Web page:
London: Do you know why the French have low cardiovascular diseases despite having a diet high in saturated fats? It is not because of wine or their lifestyle but another French staple: Cheese and its metabolism.
Researchers have revealed that those who consumed cheese had higher fecal levels of butyrate -- a compound produced by gut bacteria.
Elevated butyrate levels are linked to a reduction in cholesterol.
"The results suggest a role for gut microbes and further shore up the connection between cheese and the 'French paradox'," said lead researcher Hanne Bertram from the department of food science, Aarhus University, Denmark.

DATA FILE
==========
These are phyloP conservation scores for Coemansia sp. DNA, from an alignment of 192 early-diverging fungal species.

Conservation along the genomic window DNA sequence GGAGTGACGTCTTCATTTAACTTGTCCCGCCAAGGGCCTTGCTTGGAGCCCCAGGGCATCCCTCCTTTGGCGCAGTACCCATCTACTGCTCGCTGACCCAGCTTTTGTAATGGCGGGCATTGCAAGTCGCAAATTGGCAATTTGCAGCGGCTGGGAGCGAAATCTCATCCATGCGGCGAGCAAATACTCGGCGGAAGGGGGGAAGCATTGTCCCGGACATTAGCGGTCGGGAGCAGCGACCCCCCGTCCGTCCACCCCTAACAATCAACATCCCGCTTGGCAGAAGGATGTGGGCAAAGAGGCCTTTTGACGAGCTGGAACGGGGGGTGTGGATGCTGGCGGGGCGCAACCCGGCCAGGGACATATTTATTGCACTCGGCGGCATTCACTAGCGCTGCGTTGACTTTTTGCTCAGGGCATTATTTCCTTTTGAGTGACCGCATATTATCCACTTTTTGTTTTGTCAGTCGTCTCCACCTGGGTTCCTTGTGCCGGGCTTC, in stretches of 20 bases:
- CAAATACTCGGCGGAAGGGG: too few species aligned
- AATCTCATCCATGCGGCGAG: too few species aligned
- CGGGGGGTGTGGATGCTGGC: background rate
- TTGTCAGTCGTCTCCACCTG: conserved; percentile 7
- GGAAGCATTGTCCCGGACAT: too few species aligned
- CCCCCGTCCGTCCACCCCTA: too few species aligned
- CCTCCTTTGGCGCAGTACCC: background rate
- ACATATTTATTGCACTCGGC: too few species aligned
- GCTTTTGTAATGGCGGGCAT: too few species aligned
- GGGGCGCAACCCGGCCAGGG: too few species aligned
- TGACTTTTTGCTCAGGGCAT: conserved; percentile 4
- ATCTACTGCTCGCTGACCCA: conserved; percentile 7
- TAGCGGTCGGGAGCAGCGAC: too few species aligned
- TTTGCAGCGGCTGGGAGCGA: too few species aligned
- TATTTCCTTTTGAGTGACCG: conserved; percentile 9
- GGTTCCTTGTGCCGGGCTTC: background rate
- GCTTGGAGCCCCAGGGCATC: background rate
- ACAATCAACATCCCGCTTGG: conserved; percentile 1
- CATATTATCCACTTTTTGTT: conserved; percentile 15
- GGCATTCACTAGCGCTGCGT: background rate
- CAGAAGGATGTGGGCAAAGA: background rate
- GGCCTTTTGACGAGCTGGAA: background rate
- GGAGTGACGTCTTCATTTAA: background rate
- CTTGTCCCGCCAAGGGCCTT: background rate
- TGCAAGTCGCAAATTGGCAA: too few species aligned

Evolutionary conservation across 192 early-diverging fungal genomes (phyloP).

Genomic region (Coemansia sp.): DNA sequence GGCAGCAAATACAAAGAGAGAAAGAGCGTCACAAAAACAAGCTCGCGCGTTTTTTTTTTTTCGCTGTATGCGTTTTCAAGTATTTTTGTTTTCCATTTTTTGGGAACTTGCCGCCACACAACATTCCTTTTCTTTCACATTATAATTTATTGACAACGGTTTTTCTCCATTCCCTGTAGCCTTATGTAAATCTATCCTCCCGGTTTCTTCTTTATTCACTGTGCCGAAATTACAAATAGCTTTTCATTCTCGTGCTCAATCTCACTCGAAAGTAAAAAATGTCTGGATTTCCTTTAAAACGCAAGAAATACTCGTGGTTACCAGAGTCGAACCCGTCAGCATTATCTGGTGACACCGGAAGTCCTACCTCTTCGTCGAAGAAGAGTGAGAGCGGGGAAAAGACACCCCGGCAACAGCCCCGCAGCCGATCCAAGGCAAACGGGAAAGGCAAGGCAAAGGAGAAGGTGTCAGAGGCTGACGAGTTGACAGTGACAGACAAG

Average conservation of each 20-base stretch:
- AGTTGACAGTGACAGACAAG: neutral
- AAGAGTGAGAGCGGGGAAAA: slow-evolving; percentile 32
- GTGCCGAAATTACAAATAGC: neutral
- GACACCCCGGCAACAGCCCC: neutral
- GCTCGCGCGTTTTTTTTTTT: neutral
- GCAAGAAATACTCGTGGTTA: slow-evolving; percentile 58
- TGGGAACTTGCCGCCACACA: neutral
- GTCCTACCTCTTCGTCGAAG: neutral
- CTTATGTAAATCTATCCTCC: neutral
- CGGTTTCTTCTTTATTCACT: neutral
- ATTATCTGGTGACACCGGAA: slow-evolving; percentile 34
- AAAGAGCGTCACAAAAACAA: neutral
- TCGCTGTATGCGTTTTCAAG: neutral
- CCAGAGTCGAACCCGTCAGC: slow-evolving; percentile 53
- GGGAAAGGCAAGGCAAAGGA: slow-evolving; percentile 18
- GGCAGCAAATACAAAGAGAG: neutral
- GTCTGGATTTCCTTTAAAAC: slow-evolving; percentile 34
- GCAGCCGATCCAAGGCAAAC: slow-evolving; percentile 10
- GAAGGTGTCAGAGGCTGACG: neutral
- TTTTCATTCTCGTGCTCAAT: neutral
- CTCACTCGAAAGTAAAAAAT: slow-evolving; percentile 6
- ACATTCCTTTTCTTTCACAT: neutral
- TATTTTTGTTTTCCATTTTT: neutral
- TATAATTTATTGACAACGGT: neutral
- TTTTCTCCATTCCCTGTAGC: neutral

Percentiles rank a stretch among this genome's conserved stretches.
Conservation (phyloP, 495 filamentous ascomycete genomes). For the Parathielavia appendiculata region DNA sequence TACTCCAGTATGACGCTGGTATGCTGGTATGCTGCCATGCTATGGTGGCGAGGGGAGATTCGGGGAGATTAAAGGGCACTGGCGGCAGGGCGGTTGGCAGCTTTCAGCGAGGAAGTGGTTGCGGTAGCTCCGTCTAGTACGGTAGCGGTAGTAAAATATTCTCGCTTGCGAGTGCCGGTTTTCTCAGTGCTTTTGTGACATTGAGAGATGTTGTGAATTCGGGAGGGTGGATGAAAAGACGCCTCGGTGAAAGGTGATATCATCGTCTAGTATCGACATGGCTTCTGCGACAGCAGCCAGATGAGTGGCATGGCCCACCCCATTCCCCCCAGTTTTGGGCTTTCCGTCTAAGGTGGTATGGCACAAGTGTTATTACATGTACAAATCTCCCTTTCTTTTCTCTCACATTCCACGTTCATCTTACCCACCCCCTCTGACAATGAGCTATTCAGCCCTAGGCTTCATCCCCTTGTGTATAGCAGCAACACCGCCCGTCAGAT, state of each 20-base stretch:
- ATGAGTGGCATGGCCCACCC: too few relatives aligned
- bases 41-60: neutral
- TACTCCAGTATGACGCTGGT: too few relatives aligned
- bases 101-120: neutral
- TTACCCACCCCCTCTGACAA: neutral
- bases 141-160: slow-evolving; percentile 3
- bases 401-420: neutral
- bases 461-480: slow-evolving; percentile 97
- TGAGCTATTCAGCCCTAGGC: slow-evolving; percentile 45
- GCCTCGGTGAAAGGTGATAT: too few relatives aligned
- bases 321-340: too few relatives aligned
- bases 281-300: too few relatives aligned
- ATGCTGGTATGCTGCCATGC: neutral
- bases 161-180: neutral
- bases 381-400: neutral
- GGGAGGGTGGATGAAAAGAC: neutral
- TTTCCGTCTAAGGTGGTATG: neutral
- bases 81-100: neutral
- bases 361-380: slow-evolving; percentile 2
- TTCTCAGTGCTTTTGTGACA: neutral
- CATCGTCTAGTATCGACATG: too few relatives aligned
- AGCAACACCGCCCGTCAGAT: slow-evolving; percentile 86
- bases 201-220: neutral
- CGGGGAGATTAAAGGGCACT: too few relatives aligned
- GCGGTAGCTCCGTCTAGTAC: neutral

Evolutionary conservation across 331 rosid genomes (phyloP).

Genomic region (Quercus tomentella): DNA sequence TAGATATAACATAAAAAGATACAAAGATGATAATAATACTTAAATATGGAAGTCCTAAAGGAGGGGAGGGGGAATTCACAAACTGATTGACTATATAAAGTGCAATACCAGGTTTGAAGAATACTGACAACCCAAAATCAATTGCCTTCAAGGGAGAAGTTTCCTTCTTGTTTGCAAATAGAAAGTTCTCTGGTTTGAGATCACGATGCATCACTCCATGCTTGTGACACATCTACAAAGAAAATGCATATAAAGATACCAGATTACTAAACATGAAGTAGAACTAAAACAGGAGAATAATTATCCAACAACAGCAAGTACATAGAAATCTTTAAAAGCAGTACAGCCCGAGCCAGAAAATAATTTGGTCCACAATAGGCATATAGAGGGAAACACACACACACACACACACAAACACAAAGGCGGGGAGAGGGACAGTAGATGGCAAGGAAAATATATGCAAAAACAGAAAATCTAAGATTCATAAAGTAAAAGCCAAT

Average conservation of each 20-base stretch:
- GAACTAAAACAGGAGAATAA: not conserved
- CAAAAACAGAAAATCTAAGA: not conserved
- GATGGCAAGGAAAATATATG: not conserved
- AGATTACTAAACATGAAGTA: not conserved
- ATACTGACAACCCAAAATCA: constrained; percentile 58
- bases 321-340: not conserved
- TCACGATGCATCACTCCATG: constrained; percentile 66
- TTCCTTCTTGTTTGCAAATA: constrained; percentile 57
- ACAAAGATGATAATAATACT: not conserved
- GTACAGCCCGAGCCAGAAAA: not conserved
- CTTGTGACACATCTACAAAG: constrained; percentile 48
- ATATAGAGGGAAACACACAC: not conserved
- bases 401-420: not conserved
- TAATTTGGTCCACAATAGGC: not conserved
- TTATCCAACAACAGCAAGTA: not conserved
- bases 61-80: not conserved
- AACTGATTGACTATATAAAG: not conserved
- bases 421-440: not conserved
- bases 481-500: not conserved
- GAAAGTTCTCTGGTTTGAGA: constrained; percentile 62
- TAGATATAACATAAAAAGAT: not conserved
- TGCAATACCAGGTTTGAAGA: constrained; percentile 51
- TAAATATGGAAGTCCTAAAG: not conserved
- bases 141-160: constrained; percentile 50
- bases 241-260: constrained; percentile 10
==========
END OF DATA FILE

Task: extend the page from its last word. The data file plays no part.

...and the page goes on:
For her study, she and colleague compared urine and fecal samples from 15 healthy men whose diets either contained cheese or milk or who ate a control diet with butter but no other dairy products.
Figuring out why the French have low cardiovascular disease rates despite a diet high in saturated fats has spurred research and many theories to account for the phenomenon known as the "French paradox".
A recent study had also found that cheese reduced "bad" cholesterol when compared to butter with the same fat content.
The results were detailed in the Journal of Agricultural and Food Chemistry.
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